However, a growing number of winemakers and consumers want transparency in ingredient labeling. Some winemakers voluntarily list ingredients on their labels and some consumers actively seek out these brands.

    For example, younger consumers are more concerned with the health impacts of drinking alcohol and of added sugar. They want low alcohol, low sugar or “natural” wines. The lack of ingredients labeling makes it almost impossible for them to find the wine they want.  

    Wine Labels

    Potential Wine Labeling

    Consumers should know what is in all products they buy. They don’t understand the difference between industrial wines and those that are less processed. They don’t understand such terms as biodynamic or organic. Labeling can help.

    For companies, ingredient transparency can be a point of differentiation in the marketplace. Many companies, including a few in the wine industry, use this to their advantage.

    The TTB needs to work across all aspects of the wine industry to develop labels that increase transparency for consumers.

    Guidelines for wine might include:

    1. Serving size information – the current government guidelines state one (5 ounce) drink per day for women and two for men
    2. Calorie information – the guidelines say that daily calorie intake should include calories from alcohol
    3. Amount of total sugar and added sugar in the wine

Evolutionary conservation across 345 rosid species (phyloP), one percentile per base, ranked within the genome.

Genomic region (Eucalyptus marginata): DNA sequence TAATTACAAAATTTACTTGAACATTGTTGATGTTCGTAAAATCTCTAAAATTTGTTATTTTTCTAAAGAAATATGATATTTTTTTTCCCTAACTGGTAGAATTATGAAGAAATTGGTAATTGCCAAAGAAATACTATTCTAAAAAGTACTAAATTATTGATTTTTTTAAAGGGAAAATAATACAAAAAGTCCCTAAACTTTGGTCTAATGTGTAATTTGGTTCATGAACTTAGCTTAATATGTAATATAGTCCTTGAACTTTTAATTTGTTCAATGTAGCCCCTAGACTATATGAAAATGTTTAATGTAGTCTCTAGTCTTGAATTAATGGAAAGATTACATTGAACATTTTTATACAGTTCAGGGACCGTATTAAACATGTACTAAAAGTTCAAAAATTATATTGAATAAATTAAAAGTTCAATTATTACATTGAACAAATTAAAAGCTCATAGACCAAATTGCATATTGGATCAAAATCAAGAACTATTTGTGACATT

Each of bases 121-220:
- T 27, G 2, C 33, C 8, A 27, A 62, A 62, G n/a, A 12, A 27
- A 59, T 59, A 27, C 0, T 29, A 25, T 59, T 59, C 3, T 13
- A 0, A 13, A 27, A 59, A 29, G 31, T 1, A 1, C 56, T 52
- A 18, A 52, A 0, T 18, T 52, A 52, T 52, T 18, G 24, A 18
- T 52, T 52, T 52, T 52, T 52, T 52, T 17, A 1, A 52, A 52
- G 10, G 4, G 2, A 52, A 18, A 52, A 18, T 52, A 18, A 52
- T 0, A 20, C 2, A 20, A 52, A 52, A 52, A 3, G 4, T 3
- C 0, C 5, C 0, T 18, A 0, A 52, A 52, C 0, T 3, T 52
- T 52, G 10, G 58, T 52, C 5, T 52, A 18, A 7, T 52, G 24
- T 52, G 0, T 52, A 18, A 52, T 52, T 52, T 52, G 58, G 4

4. Listing ingredients and additives above a certain level
    5. Replace the “contains sulfites” disclosure with the amount of sulfites

    Definition and standardization are needed because different alcohol and sweetness levels impact the serving size and calorie count.

    However, smaller wineries will be significantly impacted by the additional costs for such labeling, so the TTB should take this into account.

    Compressed All-Reds

    Case by Case Provides Transparency in Wine

    We value transparency and educating consumers about wine.

    We use our strict guidelines to choose pure wines of quality and value. We care about what you drink!

    Our wines are:

    • lab tested to guarantee quality
    • not adulterated with dies, coloring agents, unnatural chemical agents
    • lower in alcohol (<14%)
    • lower in sugar (< 2 g/L)
    • selected from small producers, often with limited availability
    • low in sulfites (<75ppm)

    Learn more about wine: Visit Case By Case

    We’re crushing the competition!